Adaptive Anonymity Via B-Matching
In this talk we will focus on the adaptive anonymity problem and the way it can be handled by the so-called b-matching graphs. The adaptive anonymity problem is formalized where each individual shares their data along with an integer value to indicate their personal level of desired privacy. This problem leads to a generalization of k-anonymity to the b-matching setting. Novel algorithms and theory are provided to implement this type of anonymity. The relaxation achieves better utility, admits theoretical privacy guarantees that are as strong, and, most importantly, accommodates a variable level of anonymity for each individual. Empirical results confirm improved utility on benchmark and social data-sets.
Authors: Krzysztof Choromanski (Google Research), Tony Jebara (Columbia University) and Kui Tang (Columbia University).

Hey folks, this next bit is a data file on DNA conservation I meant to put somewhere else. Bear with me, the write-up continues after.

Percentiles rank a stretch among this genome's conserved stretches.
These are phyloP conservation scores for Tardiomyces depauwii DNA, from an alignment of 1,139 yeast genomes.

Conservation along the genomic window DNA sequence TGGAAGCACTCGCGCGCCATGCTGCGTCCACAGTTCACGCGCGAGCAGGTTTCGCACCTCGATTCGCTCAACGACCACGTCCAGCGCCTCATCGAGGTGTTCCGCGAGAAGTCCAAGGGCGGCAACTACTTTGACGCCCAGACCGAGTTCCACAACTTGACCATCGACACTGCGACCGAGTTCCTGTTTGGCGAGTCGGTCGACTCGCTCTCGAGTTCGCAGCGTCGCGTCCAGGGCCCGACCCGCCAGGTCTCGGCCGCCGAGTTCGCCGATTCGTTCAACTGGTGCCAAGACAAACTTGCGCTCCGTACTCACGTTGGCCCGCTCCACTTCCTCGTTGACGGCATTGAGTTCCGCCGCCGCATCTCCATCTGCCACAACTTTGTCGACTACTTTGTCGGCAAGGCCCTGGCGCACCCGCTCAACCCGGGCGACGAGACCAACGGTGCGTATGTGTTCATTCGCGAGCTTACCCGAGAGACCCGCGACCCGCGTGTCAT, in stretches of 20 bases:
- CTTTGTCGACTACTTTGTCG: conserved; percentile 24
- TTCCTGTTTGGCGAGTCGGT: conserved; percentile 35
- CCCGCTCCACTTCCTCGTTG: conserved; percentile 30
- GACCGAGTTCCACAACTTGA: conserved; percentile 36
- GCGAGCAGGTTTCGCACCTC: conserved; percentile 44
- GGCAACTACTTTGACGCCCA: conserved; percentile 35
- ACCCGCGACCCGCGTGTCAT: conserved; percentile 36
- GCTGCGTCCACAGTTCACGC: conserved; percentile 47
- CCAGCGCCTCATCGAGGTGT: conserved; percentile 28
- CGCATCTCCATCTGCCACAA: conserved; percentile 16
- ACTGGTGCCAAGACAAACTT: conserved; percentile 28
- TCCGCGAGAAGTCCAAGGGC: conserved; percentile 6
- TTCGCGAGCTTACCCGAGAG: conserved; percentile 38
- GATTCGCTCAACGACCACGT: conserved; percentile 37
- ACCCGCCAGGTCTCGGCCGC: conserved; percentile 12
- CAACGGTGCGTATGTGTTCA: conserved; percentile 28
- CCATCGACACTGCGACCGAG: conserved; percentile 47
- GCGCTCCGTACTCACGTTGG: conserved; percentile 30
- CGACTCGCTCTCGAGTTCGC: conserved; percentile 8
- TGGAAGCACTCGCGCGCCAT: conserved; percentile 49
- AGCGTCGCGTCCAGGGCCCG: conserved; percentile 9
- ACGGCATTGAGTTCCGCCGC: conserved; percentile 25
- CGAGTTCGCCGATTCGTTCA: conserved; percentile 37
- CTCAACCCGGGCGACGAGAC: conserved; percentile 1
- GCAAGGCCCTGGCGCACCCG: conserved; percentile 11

Krzysztof Choromanski currently working with Sanjiv Kumar - obtained his Ph.D degree from Columbia University in May 2013. He works on scalable matching project right now. He is interested in many branches of computer science and mathematics. Among them are: structural, spectral and random graph theory, machine learning and cryptography. He earned his double master degree from University of Warsaw (in both mathematics and computer science). He received several awards such as bronze medal at the International Olympiad in Physics in 2004 (Pohang, South Korea), gold medal at the International Team Regional Mathematical Contest in 2003 (Graz, Austria) and many national awards (such as: two gold medals at Polish Mathematical Olympiad, one gold medal at Polish Physics Olympiad, First Grand Prize at the Warsaw University of Technology Physics Competition). Recently he managed to prove the celebrated Erdos-Hajnal Conjecture for all tournaments on at most five vertices (the undirected analogous version is still open). He gave talks regarding structural graph theory and the Erdos-Hajnal Conjecture in several research institutions such as: Princeton University, Yale University, Rutgers University, Renyi Institute in Budapest and Google (tech talk at Mountain View).He is playing piano for more than 20 years now (Chopin being his favorite composer) and is an avid salsa dancer that started performing recently.